Growth spurts happen around 1 to 3 weeks, 4 to 6 weeks, at 3 months, 6 months, and 9 months. I’ve also written about these, so you may want to read them in greater detail.
Babies going through a growth spurt will always seem more hungry. Ravenous is actually the term I would use to describe this hunger. The good news is that as long as you have a proper latch, you’ll have gobs of milk flowing forth. And you can pump any excess after the baby goes back to regular eating habits and save it for your husband or another caregiver to feed the baby with whenever you decide to escape to Target for some me-time.
If the baby always seems hungry, not to worry as she will become more efficient with breastfeeding in time. That means she won’t nurse as often, and she will take less time to gulp down on that precious breastmilk.
Tips on Getting Baby to Breastfeed Longer for Baby That’s Always Hungry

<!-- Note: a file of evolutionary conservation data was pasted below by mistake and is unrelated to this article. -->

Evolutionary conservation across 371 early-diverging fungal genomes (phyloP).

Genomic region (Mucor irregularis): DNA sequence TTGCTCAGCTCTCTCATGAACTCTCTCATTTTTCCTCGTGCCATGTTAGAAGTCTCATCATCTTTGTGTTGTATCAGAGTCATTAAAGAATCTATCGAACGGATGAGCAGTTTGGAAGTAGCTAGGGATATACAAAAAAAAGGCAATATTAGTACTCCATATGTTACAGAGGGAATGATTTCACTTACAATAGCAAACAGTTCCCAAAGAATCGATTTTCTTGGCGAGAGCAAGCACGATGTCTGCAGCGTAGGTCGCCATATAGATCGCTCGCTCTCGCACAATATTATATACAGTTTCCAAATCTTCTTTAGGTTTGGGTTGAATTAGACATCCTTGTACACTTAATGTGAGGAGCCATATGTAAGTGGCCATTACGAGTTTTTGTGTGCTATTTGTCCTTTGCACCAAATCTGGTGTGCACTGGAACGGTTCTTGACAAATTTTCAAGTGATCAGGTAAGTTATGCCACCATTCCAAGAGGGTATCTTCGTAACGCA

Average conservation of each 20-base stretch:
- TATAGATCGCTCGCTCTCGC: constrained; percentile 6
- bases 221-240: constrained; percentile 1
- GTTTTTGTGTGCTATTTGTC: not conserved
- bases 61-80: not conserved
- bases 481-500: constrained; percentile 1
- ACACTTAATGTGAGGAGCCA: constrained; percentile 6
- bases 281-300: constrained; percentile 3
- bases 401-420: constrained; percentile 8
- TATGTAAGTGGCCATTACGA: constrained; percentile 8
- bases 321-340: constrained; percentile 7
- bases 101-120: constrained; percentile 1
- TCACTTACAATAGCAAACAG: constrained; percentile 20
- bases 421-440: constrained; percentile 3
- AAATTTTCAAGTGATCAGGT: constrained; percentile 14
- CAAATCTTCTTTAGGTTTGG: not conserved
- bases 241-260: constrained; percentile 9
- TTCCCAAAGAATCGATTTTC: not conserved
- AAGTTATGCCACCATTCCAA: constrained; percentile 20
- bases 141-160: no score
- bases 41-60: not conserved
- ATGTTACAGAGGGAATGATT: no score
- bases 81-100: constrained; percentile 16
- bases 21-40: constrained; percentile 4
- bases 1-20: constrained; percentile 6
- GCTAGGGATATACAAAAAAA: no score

If your baby always seems hungry, try to nurse on each side during each feeding. Finish on one breast and then offer the other one. It might feel empty to you, but let baby finish eating there first.
This is important:
See, breastmilk is very complex. The stuff that comes out first is more watery (foremilk), but the hindmilk is richer and more satisfying. Let baby get to that good stuff, and you should see a more satisfied eater.
Sometimes you will offer that second breast, and they will suck up all the goodness in there too. Other times, they will wave it away and be all good.
Try this trick, and you should see a full and happy baby because she’s getting that rich and thick hindmilk in her feedings. You can also massage your breasts to help get that milk flowing and support the process.
Is this what’s known as cluster feeding?
If your baby has a bunch of feedings in a short time, like late afternoon or evening, and you’re always feeding them, this is cluster feeding. She’ll nurse for short periods, pop off the breast, and then nurse some more, fuss , nurse, and continue the process.